The rise of Keith Olbermann

Peter Boyer has a terrific profile of Keith Olbermann in the current issue of the New Yorker. The theme — the emergence of the opinion-news hybrid in television journalism, seen first on the right with Fox News, now on the left with MSNBC — is an important one following the death of the determinedly centrist Tim Russert.

Personally, I enjoy Olbermann’s “Countdown” quite a bit. His standards for accuracy are considerably higher than those of his nemesis, Bill O’Reilly. My fear is that craven network executives will take any sign of success and drive it right over the cliff. I hadn’t realized until I’d read Boyer’s piece that CBS News had courted Olbermann as its lead anchor before settling on Katie Couric — who, despite all the drama over her low ratings and rumors of her departure, does a perfectly respectable job of anchoring the evening newscast.

Olbermann’s name has also come up as a possible replacement for Russert on “Meet the Press.” Fortunately, the most plausible rumor of the moment is that Tom Brokaw will come out of retirement to helm the program through the election.

By all means, let Olbermann be Olbermann — hosting a news-and-opinion program, not pretending to be something he’s not.

Also work checking out: NPR’s “On the Media” recently did a piece on what it called “The Olbermann Effect.”

After Russert, the deluge

How thin is the NBC News bench? The Los Angeles Times reports that the top three contenders for Tim Russert’s “Meet the Press” perch are David Gregory, Chris Matthews and Joe Scarborough. Good grief. I’m adding “Face the Nation” to my podcast subscriptions right now. (Via Romenesko.)

Media Nation’s top two (and extremely unlikely) contenders: Gwen Ifill and Aaron Brown.

Tim Russert, 1950-2008

Tim Russert’s death does not bode well for the future of television news. Though he was sometimes criticized for being too much of an insider, and for being tougher on liberals than on conservatives, Russert was smart and serious. He had a rare talent for communicating his love and knowledge of politics. And he was, by all accounts, a thoroughly decent human being.

Will NBC executives take advantage of this tragedy to go younger, glitzier and cheaper? That is not the legacy Russert would want or deserves.

Bill Shields of WBZ-TV (Channel 4) interviews several of us from “Beat the Press” here. The actual “Beat the Press” discussion should go up here sometime over the weekend. I’ve also written a column on Russert for the Guardian, which should be available here in a little bit.

Saturday morning update: My Guardian piece is now online.

Photo (cc) by Joseph Hallett and republished here under a Creative Commons license. Some rights reserved.

An awkward moment for Obama

My friend and former Phoenix colleague Michael Crowley has beaten me to it.

Yesterday I was listening to the podcast of “Meet the Press,” which this week featured Sen. Barack Obama. For the most part, it was standard-issue Tim Russert, as Obama easily batted away questions of the tired old “how can you be for campaign-finance reform when you raise money from special interests” variety.

But, as I was driving past Nathaniel Hawthorne’s Custom House, I nearly had to pull over for this exchange:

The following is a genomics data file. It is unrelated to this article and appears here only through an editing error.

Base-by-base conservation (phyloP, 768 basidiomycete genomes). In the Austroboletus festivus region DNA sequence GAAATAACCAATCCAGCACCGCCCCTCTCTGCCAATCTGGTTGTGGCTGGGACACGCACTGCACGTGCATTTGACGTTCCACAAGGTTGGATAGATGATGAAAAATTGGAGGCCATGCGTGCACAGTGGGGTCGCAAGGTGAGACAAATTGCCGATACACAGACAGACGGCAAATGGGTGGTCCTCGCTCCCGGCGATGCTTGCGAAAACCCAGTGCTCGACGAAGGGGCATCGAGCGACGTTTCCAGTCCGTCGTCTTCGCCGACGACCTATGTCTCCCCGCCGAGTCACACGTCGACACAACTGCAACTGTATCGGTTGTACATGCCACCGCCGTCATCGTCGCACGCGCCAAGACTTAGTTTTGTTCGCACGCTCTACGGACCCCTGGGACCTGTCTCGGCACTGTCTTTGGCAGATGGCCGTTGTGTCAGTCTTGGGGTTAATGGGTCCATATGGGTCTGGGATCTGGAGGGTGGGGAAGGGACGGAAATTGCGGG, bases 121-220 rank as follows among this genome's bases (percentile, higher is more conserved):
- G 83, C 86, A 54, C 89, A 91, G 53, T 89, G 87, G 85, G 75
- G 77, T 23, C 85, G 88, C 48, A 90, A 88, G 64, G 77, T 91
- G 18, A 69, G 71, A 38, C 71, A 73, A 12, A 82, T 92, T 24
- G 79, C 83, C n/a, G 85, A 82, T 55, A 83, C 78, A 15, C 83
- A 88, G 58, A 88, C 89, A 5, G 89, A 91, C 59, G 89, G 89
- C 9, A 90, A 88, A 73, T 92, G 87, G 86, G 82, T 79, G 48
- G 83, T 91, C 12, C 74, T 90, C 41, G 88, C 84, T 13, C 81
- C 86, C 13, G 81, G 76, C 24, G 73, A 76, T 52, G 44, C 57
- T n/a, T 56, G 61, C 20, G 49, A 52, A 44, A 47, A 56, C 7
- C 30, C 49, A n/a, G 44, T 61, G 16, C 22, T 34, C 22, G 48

Russert: [O]ther critics will say that you’ve not been a leader against the war, and they point to this: In July of ’04, Barack Obama, “I’m not privy to Senate intelligence reports. What would I have done? I don’t know,” in terms of how you would have voted on the war. And then this: “There’s not much of a difference between my position on Iraq and George Bush’s position at this stage.” That was July of ’04. And this: “I think” there’s “some room for disagreement in that initial decision to vote for authorization of the war.” It doesn’t seem that you are firmly wedded against the war, and that you left some wiggle room that, if you had been in the Senate, you may have voted for it.

Obama: Now, Tim, that first quote was made with an interview with a guy named Tim Russert on “Meet the Press” during the convention when we had a nominee for the presidency and a vice president, both of whom had voted for the war. And so it, it probably was the wrong time for me to be making a strong case against our party’s nominees’ decisions when it came to Iraq.

Obama — shading the truth then, telling it straight now? Not a very good campaign slogan. Or as Crowley writes, “Obama might argue that there’s a difference between speaking as a nominee and speaking about the nominee. Still, even by his own account, this episode hardly seems to live up to the tough standards he set last night” — referring to a rousing speech Obama had given in Iowa the night before.

In July 2004, Obama went beyond cooling down his rhetoric in order to accommodate John Kerry and John Edwards, and his explanation for that now is cynical. Obama’s flagging campaign has caught a few sparks in the past week. It will be interesting to see whether he did himself any real damage yesterday.

Update: Media Matters reports that Russert creatively sliced and diced Obama’s comments from three years ago. No surprise there. But what concerns me is what Obama said yesterday.

Cleaving unto absurdity

I couldn’t believe it when John Harwood, on “Meet the Press,” defended that ridiculous Washington Post column about Hillary Clinton’s alleged cleavage on the grounds that she’s too “calculating” not to know what she was doing. So I’m glad that Media Matters was similarly appalled.